For me, importing the CSV file that was delivered to my mailbox always caused a weird column format. Because of that, the example below will get the message trace directly from PowerShell.

This blog is all about automation. That is why we will repeat the same process with PowerShell. We need to connect to Exchange Online using Connect-ExchangeOnline. Remember that we need a proper access level. Otherwise, we will not see the cmdlets.

# 10 days is maximum for Get-MessageTrace
$start = (Get-Date).AddDays(-10)
$end = (Get-Date)
$senderAddress = 'no-reply@sharepointonline.com'
$msgTraceParams = @{
  SenderAddress = $senderAddress
  StartDate = $start
  EndDate = $end
$msgTrace = Get-MessageTrace @msgTraceParams

# Let's see the output

If we get the list of emails, we are close to our goal. Now we only need to extract the interesting part of MessageId property. We can split it by the dash character and take the second element from the array returned:

$msgTrace | Select-Object @{name="MessageType";expression={
  ($_.MessageId -split "-")[1]}

Now all we need is to group based on that property:

$msgTrace |
  Group-Object -Property {($_.MessageId -split "-")[1]} -NoElement

Our output should be similar to the image below:

Output from Group-Object cmdlet

Output from Group-Object cmdlet

Notification types

We already see there are plenty of notification types. Let's show some examples:


Example of SpoAccessRequest notification

Example of SpoAccessRequest notification

AutoNewsDigest - email about the SharePoint news you might have missed:

Example of AutoNewsDigest notification

Example of AutoNewsDigest notification

Emails about comments in the particular file:

  • CommentExcel

  • CommentPowerpoint

  • CommentVisio

  • CommentWord

Example of notification about comment

Example of notification about comment

The other types I found are:

  • BusinessAppsSetup

  • CommentDocument

  • CommentReplyExcel

  • CommentReplyPage

  • CommentReplyFailure

  • CommentReplyMedia

  • CommentReplyPowerpoint

  • CommentReplyVisio

  • CommentReplyWord

  • CommentMedia

  • CommentMentionExcel

  • CommentPage

  • DocumentDigestEmail

  • FileDeleteAfterExpiration

  • LikePage

  • LinkOpen

  • ListRule

  • MassDelete

  • PlannerDueDate

  • PlannerMobileInstallLink

  • PlannerTaskAssigned

  • ProjectTaskAssigned

  • ShareReminder

  • SharingAccessResponse

  • SpoDailyAlert

  • SpoOther

  • SpoShare

  • Share

  • ShareReminder

  • SharingReport

  • SpoAccessRequest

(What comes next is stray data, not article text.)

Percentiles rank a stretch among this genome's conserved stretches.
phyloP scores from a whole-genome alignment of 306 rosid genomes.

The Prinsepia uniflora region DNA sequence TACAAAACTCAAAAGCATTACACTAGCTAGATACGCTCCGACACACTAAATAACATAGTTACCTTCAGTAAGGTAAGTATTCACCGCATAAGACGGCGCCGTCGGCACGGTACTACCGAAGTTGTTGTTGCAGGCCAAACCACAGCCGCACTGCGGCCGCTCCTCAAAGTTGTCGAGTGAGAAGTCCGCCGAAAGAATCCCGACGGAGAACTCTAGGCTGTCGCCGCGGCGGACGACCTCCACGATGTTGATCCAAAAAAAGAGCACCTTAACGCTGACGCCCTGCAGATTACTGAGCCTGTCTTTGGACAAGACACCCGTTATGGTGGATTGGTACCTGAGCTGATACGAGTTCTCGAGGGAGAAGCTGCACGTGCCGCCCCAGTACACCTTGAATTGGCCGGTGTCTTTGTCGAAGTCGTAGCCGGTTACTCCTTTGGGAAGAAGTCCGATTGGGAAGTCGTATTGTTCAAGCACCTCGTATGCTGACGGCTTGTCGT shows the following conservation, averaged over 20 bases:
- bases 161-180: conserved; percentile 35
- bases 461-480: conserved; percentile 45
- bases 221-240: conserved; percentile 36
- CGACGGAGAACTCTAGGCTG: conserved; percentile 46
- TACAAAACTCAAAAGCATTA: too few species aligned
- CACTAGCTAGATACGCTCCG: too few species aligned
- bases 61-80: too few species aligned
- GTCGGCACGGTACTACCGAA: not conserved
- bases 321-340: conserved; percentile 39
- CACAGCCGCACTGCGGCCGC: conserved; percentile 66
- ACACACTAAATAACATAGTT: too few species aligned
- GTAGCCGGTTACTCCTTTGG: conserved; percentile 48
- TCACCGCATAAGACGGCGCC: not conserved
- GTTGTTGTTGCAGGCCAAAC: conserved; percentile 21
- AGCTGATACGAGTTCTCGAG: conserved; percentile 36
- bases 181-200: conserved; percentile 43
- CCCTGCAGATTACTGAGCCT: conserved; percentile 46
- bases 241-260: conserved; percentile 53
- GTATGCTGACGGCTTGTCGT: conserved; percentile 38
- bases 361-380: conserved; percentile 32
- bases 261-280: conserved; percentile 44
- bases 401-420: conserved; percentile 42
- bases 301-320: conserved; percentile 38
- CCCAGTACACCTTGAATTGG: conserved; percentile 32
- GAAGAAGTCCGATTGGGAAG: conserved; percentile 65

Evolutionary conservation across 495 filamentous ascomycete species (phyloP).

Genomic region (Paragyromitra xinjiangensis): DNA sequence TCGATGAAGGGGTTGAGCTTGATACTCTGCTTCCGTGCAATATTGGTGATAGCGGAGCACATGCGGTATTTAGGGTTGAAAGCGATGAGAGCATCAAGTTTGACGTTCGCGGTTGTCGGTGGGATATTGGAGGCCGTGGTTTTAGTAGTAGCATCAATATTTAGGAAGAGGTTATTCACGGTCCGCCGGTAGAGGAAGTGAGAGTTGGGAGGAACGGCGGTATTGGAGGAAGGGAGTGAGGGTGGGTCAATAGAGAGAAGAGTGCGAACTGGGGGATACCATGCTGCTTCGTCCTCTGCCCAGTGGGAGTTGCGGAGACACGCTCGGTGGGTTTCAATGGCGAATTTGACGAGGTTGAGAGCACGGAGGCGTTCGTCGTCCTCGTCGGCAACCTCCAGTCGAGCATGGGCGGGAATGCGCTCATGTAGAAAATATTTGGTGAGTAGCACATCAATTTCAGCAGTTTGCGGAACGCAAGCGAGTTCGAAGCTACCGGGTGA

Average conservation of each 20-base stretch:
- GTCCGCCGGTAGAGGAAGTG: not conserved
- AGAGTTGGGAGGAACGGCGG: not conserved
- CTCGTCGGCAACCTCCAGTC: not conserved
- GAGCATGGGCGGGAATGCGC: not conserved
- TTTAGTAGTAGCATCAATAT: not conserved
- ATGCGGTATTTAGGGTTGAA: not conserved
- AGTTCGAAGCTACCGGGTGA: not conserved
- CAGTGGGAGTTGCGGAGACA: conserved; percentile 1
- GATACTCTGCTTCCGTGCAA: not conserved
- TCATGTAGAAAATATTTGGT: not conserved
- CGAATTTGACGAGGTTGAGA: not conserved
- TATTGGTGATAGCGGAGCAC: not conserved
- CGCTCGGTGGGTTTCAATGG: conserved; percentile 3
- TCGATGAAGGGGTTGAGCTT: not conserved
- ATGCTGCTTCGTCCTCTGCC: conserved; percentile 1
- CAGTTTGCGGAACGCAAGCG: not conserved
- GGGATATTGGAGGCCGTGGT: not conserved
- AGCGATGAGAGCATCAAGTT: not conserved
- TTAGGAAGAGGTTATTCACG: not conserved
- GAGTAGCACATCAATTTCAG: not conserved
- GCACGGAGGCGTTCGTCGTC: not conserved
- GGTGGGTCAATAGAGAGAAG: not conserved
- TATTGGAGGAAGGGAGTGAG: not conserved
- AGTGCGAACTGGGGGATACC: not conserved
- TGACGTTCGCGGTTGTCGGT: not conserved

• SpoCsom

  • SpoImmediateAlert

  • SpoMySiteCleanup

  • SpoWeeklyAlert

  • TaskCompletion

  • TaskReopen

Azure notifications

Okay, we have seen plenty of different notification types, but what about others? For example, notifications from Privileged Access Management, and Access Reviews. Can we use the same method to analyze them?

Unfortunately, no. From what I checked, Azure notifications don't follow the same format. There is no information in the message ID header.

Discovering more formats

Different tenants have different features enabled. This article surely does not cover all the notification types.

Do you want to help with discovering other notification types? Please run the script below and paste the output in the comments section. If you wish, you can add it directly. Your help will help other administrators!

All you need to do is run the following script:

# Replace with the sender address for your organization
$senderAddress = 'no-reply@sharepointonline.com'
$start = (Get-Date).AddDays(-10)
$end = (Get-Date)
$msgTraceParams = @{
  SenderAddress = $senderAddress
  StartDate = $start
  EndDate = $end
$msgTrace = Get-MessageTrace @msgTraceParams
$uniqueTypes = $msgTrace |
  Group-Object -Property {($_.MessageId -split "-")[1]} -NoElement |
 Select-Object -ExpandProperty Name
$knownTypes = @"
"@ -split "`n"
$uniqueTypes | Where-Object {$_ -notin $knownTypes }


There are plenty of different notification types sent by SharePoint and OneDrive. This article explains how to inspect them. It also lists all the examples I found.

Keeping information in the message ID is a convenient way to categorize messages. Perhaps other notification types will follow this example?